1.1) What is the purpose of this FAQ?

This FAQ is *not* intended as a comprehensive
guide to trader status taxation. Rather, this
FAQ is a fast and easy way to get answers
to general questions, many of which are so
often misrepresented over the internet


1.2) What is Versus Purchase or VSP?

A method of identifying specific shares of securities to be
sold for tax purposes–also called “vs. purchase.”  See
 IR Reg. 1.1012-1(c)(3). If versus purchase  is not specifically
stated at the time of sale, the IRS deems the  securities sold
are made, within an account, on a first-in first-out (FIFO) basis.
IR Reg. 1.1012-1(c)(1).

Typically, you can have your broker add a memo line to your
confirmation statement, per your instructions. For example, if you’re
selling the 100 shares you bought on March 31, 2008, ask your broker
to write on your confirmation that the transaction is a sale
“vs. purchase 3/31/08.” For online trades, you should immediately
follow up with a phone call to specify your instructions.

Exceptions to matching buys and sells on the FIFO basis exist for
mutual fund shares (for which taxpayers generally elect to use the
rolling average cost basis) and for publicly traded partnerships
(for which IRS Rev. Rul. 84-53 requires a rolling average cost
basis, referred to as a unified/unitary basis, in the PTP units).

An exception to the exception for PTP units is found in 
IR Reg. 1.1223-3(c)(2)(i)
. The partner may make an
election under Regs. 1.1223-3(c)(2)(i)(C) as follows: “The
selling partner [may elect] elects to use the identification method
for all sales or exchanges of interests in the partnership
after September 21, 2000. The selling partner makes the election
referred to in this paragraph (c)(2)(i)(C) by using the actual
holding period of the portion of the partner’s interest in the
partnership first transferred after September 21, 2000 in
reporting the transaction for federal income tax purposes.”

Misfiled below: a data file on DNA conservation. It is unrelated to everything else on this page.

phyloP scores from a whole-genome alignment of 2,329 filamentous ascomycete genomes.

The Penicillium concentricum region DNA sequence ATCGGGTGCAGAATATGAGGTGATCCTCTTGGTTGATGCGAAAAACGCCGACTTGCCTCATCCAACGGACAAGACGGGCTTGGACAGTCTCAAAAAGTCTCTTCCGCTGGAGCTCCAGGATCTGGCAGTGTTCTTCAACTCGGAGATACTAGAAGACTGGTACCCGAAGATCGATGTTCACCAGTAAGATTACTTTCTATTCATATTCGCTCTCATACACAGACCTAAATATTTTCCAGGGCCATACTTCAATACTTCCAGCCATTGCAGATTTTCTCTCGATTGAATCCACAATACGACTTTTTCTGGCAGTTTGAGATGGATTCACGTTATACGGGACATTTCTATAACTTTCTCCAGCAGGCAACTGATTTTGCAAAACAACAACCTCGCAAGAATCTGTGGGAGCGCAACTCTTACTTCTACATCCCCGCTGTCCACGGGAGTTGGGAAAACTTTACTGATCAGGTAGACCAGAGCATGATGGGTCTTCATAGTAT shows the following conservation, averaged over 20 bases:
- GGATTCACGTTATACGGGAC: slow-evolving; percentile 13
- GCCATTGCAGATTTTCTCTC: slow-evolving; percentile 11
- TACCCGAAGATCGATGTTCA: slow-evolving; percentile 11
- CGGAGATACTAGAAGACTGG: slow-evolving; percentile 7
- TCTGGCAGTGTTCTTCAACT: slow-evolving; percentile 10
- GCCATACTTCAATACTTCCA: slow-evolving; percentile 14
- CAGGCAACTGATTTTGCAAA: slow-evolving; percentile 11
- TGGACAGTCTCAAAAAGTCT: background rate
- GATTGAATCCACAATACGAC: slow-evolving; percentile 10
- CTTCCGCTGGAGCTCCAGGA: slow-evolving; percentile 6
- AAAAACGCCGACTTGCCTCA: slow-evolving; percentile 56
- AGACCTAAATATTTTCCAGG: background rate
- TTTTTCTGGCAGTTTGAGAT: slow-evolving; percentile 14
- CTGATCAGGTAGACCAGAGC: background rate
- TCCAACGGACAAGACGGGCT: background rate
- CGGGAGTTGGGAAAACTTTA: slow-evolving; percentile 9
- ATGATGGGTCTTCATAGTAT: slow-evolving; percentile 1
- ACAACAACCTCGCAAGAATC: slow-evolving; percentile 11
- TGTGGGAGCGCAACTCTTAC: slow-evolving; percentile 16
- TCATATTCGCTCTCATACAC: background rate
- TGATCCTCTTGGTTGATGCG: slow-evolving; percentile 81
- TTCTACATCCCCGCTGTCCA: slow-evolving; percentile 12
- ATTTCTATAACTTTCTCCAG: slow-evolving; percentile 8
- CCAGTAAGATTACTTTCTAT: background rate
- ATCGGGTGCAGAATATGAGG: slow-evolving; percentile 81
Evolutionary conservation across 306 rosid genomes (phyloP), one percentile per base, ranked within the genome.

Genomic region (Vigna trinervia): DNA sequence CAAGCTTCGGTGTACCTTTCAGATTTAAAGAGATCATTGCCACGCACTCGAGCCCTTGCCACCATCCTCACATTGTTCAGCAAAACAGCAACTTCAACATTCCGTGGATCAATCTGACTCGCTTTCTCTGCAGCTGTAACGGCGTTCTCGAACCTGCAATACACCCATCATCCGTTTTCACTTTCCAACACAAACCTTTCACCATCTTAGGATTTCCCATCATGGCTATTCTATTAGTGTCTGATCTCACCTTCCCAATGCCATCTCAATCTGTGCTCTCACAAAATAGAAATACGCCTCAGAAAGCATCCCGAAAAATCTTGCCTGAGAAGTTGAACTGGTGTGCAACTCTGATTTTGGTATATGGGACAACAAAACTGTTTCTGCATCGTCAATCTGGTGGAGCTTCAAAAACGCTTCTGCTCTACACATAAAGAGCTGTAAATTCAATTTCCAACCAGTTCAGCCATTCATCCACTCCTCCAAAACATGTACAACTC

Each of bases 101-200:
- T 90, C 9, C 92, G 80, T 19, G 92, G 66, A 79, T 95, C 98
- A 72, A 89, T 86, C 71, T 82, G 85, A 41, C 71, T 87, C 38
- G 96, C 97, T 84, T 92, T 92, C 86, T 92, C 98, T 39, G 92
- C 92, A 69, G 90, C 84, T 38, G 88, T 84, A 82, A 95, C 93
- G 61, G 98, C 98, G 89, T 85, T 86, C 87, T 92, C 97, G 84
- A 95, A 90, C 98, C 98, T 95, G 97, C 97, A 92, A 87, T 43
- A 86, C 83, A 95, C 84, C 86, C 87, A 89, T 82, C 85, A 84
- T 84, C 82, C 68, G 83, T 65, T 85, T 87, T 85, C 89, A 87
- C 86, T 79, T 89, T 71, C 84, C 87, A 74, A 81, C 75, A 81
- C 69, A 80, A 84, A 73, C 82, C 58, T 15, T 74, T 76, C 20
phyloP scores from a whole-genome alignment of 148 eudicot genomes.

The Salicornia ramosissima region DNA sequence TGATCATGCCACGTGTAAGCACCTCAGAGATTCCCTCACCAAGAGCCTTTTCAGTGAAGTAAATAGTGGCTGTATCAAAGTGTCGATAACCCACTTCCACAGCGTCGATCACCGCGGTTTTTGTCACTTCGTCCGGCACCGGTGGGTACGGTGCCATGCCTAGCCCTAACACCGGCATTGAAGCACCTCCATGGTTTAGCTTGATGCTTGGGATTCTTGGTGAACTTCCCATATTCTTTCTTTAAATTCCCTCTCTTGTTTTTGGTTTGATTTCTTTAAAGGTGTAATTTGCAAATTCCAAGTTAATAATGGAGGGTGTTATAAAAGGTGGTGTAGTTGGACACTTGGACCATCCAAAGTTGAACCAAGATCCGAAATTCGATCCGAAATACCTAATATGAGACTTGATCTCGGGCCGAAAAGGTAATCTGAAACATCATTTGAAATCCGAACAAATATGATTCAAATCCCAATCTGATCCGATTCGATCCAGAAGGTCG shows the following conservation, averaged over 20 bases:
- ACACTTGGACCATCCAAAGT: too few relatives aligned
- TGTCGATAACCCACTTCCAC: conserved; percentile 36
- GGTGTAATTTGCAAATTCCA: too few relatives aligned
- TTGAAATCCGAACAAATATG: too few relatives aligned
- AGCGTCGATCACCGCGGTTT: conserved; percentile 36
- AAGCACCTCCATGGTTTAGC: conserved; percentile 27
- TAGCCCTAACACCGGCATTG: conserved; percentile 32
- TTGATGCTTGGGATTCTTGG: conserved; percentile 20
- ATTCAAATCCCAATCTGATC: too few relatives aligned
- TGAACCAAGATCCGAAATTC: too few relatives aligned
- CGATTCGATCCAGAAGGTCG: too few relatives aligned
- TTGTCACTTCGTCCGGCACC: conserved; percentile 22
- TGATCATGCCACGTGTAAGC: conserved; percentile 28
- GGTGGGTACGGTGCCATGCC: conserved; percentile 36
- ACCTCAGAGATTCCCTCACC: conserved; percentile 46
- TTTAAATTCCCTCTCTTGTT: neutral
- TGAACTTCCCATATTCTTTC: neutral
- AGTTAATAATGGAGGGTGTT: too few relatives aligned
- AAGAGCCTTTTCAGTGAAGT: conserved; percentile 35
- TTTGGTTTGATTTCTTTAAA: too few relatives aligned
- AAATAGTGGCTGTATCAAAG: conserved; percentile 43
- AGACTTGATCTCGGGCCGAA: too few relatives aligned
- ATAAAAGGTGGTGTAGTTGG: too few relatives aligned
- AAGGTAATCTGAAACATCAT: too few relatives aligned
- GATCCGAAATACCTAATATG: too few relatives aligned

1.3) What is a Wash Sale? (SEC definition)

Also known as a accommodation sale or a fictitious sale
is a security or commodity that is bought and sold, either
concurrently or within a short period of time, to create artificial
market activity with the intent to profit from the resulting change
in the security’s price. Wash sales are prohibited under
Section 4c of the Commodity Exchange Act.


Price Manipulation

Market Manipulation
SEC Prohibitions on Fraud
SEC Administrative Proceeding against Rajan Moondra
SEC v. Kin H. Lee
SEC definition of Wash Sales


1.4) What is a Wash Sale? (IRS definition)

The sale of a security at a loss and the purchase of shares
within 30 days while continuing to hold either a long or short open
position in the security. The IRS temporarily disallows (defers) such
losses for tax purposes. The IRS also extends the wash sale prohibition
to closing short sales. See
The Wash Sale Rule for more detailed information.


1.5) What are “Cash-Settled Options”?

These are options for which no actual common stock is bought
or sold on behalf of the option buyer, rather they can be exercised
for cash only at expiration.


1.6) What are “Physically Settled Options”?

These are options for which actual shares
are bought or sold when the option is exercised.


1.7) What is the “trade through” rule?

The trade-through rule, which was first instituted in 1975,
was designed to make sure investors got the best
available price for their stock trade. A market system would not
allow one customer to “trade through” an existing order without
first matching that order. A customer’s order has to be routed to
the destination with the best price at the moment the order is

That sounds like a good idea on the surface, but the rule was
enacted before electronic markets existed. Though it’s moving in the
direction of automation, the NYSE is still at heart a manual system,
with trades handled by specialists in particular stocks.

Nasdaq, however, is fully automated, so while a quote on a Nasdaq
stock is currently executable, a quote on an NYSE stock is
considered an indication and not a firm quote.

The trade-through rule as it stands means that if you place an order
and the best possible quote is with a particular specialist on the
floor of the NYSE, then your broker is required to route your order
there. But a NYSE quote is not immediately executable–it’s more
analogous to an advertised price than an actual price.

Specialists are allowed to hold an order for 30 seconds before
either executing it or handing it off to another specialist—and
during that time, the price may change.

Executives at the NYSE have defended the trade-through rule, saying
it’s good for small investors. But Nasdaq members often charge NYSE
specialists with bait-and-switch pricing tactics so that orders are
routed to the NYSE, then executed at a worse price than what was
available at the time the order was entered.